Power sector trips, loss to GDP at Rs 3,00,000 cr
Fuel supply has remained a major area of concern, the survey said, while observing that the coal and gas supplies would fall short of demand projections.india Updated: Feb 27, 2006 13:10 IST
Estimating a 12 per cent peak power shortage in current fiscal, the Economic Survey has portrayed a gloomy picture of the consequences, saying it could mean a loss of a whopping Rs 3,00,000 crore to the economy and sought quick remedies -- faster reforms, adequate fuel supply and suitable policy packages.
With peaking shortage of 12 per cent and average shortage of 8 per cent, the country lost 50 billion units or a massive Rs 15,000 crore in foregone generation alone during the current financial year, said the Survey for 2005-06.
"The simplistic assumption of 5 per cent power-intensity of aggregate output in the economy yields a supply-multiplier of 20 and an associated GDP loss of Rs 3,00,000 crore," the survey, which was tabled in Parliament on Monday, said.
"Power scenario in the country continues to be a matter of concern," it said, adding that inadequate power availability adversely affects in a major way output of large industries, irrigation and production of small and medium enterprises.
Electricity generation during April-December 2005-06 grew by 4.7 per cent to 458.6 billion units. This was not only less than the annual target of 5.8 per cent but also lower than the 6.5 per cent growth achieved in the same period last fiscal.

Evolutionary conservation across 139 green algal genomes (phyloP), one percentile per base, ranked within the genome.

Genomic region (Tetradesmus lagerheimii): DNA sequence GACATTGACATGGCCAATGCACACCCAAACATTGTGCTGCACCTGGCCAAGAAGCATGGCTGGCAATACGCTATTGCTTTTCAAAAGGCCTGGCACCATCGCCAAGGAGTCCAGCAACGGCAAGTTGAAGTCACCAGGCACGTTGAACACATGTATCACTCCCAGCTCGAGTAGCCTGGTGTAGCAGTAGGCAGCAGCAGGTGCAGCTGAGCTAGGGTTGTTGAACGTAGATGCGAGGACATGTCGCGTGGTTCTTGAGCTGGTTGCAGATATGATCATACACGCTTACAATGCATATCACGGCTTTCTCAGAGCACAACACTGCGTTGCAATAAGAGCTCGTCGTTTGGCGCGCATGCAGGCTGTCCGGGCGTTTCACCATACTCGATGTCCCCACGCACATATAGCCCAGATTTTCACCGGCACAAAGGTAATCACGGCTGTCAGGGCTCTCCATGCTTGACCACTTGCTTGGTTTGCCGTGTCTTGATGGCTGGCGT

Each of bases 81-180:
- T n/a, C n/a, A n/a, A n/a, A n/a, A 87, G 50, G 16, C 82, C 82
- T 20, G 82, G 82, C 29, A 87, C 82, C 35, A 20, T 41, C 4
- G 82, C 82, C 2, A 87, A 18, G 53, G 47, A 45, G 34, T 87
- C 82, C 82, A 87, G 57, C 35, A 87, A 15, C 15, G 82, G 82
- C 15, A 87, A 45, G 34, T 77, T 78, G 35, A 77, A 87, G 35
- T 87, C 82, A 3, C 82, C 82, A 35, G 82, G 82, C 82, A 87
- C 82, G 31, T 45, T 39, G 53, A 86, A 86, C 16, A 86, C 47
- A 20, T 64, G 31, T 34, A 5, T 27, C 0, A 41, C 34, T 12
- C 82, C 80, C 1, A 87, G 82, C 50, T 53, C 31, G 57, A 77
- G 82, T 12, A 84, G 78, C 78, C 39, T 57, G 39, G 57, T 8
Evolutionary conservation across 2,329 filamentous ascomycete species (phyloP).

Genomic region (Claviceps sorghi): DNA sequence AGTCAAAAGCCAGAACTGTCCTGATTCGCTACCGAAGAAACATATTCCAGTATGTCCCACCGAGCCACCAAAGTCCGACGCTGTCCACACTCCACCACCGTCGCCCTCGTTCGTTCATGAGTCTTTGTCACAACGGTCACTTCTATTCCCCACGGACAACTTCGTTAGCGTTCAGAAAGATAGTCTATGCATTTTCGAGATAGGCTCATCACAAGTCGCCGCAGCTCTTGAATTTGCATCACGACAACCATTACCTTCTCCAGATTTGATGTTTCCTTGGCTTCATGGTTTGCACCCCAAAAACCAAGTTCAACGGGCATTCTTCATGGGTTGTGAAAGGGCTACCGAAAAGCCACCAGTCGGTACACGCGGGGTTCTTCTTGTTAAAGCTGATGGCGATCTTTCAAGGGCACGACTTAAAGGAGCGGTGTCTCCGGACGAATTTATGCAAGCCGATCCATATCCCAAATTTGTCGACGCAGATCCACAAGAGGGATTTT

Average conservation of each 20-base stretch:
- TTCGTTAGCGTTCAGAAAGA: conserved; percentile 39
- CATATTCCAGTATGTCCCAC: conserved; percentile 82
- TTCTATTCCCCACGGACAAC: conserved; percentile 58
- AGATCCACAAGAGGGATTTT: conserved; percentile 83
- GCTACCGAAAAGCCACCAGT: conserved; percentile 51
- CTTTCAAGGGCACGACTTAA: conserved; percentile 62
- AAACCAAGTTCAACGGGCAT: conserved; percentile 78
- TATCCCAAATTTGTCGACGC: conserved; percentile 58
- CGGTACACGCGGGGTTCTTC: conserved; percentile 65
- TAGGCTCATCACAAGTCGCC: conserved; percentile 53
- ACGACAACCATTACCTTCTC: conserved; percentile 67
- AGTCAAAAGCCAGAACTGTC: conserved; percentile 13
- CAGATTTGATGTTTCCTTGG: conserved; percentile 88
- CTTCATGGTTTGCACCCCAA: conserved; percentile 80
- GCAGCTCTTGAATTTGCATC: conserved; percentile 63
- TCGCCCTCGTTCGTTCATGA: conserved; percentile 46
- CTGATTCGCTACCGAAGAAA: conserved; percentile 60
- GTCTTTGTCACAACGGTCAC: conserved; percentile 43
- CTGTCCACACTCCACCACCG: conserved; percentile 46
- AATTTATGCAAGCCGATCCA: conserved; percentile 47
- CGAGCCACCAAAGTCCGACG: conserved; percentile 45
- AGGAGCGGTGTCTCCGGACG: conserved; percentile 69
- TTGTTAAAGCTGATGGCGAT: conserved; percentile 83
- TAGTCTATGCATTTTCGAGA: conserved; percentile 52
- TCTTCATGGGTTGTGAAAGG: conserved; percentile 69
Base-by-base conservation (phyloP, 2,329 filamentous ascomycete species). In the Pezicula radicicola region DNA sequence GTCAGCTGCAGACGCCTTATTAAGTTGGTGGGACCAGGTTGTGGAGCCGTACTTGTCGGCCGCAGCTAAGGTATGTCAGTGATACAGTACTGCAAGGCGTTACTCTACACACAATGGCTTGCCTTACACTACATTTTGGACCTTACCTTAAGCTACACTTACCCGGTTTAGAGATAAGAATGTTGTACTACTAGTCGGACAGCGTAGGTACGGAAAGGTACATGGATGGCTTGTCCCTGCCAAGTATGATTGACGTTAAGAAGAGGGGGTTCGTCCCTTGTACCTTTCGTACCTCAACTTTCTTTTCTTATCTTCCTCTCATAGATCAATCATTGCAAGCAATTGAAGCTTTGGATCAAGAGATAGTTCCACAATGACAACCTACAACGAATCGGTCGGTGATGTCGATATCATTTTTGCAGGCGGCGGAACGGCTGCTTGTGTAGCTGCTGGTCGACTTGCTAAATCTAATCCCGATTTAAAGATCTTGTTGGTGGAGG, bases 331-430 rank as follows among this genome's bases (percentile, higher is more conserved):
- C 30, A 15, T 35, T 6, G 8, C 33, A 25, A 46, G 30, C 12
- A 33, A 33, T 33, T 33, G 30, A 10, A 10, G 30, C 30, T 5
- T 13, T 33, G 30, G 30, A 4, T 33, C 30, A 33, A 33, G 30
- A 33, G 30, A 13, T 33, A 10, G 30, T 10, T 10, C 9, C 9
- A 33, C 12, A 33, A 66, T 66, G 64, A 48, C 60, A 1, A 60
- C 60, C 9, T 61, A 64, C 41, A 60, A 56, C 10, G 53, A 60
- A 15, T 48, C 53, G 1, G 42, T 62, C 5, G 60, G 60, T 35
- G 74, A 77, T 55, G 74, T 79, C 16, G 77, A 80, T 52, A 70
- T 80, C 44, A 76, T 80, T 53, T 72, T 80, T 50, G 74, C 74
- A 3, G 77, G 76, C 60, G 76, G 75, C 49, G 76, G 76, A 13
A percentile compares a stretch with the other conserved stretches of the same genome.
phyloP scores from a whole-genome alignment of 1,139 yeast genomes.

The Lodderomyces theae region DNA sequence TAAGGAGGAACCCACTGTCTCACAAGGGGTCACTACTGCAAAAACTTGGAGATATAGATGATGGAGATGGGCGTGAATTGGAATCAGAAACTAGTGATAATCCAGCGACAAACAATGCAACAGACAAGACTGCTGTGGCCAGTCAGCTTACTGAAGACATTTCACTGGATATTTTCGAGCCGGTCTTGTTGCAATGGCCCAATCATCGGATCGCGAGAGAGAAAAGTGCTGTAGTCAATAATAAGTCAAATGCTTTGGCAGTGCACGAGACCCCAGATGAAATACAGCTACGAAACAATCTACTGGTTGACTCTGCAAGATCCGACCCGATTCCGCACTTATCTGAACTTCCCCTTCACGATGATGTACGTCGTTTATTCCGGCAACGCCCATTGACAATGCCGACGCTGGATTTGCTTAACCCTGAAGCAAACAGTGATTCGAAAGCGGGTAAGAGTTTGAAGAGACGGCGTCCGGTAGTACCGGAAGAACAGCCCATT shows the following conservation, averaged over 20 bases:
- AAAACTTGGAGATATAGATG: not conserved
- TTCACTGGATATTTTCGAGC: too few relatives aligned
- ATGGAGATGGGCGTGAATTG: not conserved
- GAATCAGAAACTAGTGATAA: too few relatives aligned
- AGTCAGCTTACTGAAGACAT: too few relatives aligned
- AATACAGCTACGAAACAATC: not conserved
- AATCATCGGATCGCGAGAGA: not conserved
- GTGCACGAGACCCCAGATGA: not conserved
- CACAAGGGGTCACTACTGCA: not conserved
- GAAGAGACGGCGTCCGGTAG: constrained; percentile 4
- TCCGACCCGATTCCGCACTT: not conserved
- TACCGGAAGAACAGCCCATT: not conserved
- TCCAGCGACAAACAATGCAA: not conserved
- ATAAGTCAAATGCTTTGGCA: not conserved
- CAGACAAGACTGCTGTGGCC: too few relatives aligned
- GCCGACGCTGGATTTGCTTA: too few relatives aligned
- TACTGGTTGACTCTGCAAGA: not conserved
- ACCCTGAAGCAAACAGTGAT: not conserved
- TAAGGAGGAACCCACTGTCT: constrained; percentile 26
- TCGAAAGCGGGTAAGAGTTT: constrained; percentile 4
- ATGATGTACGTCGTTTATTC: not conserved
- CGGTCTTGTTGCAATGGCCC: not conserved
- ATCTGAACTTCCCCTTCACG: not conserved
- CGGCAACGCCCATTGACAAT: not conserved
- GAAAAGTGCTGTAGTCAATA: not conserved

The slowdown in generation was partly on account of coal and gas supply crunch, which resulted in a growth of only 1.4 per cent in thermal power generation.
Nuclear generation, on the other hand, rebound to achieve 7.2 per cent growth as against a negative growth of 7.2 per cent last fiscal while generation from hydroelectric projects grew by a strong 19.1 per cent so far this fiscal.
The Survey projected a dismal picture of state power sector's financial performance, as resources foregone through high losses and poor returns continued to be very large.
The total commercial losses of state utilities are estimated at a huge Rs 22,569 crore with a negative rate of return of 26.13 per cent in 2005-06. This is, however, less than the losses of Rs 23,558 crore and a rate of return of a negative 31.94 per cent last fiscal.
Gross subsidy on sales to agriculture, domestic consumers and other states is projected to be Rs 35,632 crore, slightly less than Rs 36,187 crore in 2004-05. The net subsidy after taking into account the payments from state governments stands at Rs 24,070 crore this fiscal.
The direct transfers from state governments to utilities was Rs 11,562 crore in 2005-06, but an uncovered subsidy of about Rs 16,000 crore remained, it said. This indicated the large potential that reforms have in improving the electricity sector and also the f iscal position of states.
The survey said about 34,000 MW generation capacity is likely to be added during the 10th plan period as against the original target of 41,110 MW and the mid-term appraisal target of 36,956 MW. Of this, 13,416 MW has already been added while the remaining 20,608 MW would be added during 2006-07.
Fuel supply has remained a major area of concern, the survey said, while observing that the coal and gas supplies would fall short of demand projections.
The demand for coal is likely to be about 365 million tonnes with the shortfall in supply about 31 million tonnes in 2006-07. Demand for gas is also outstripping supply and power stations are not getting adequate gas, the survey said.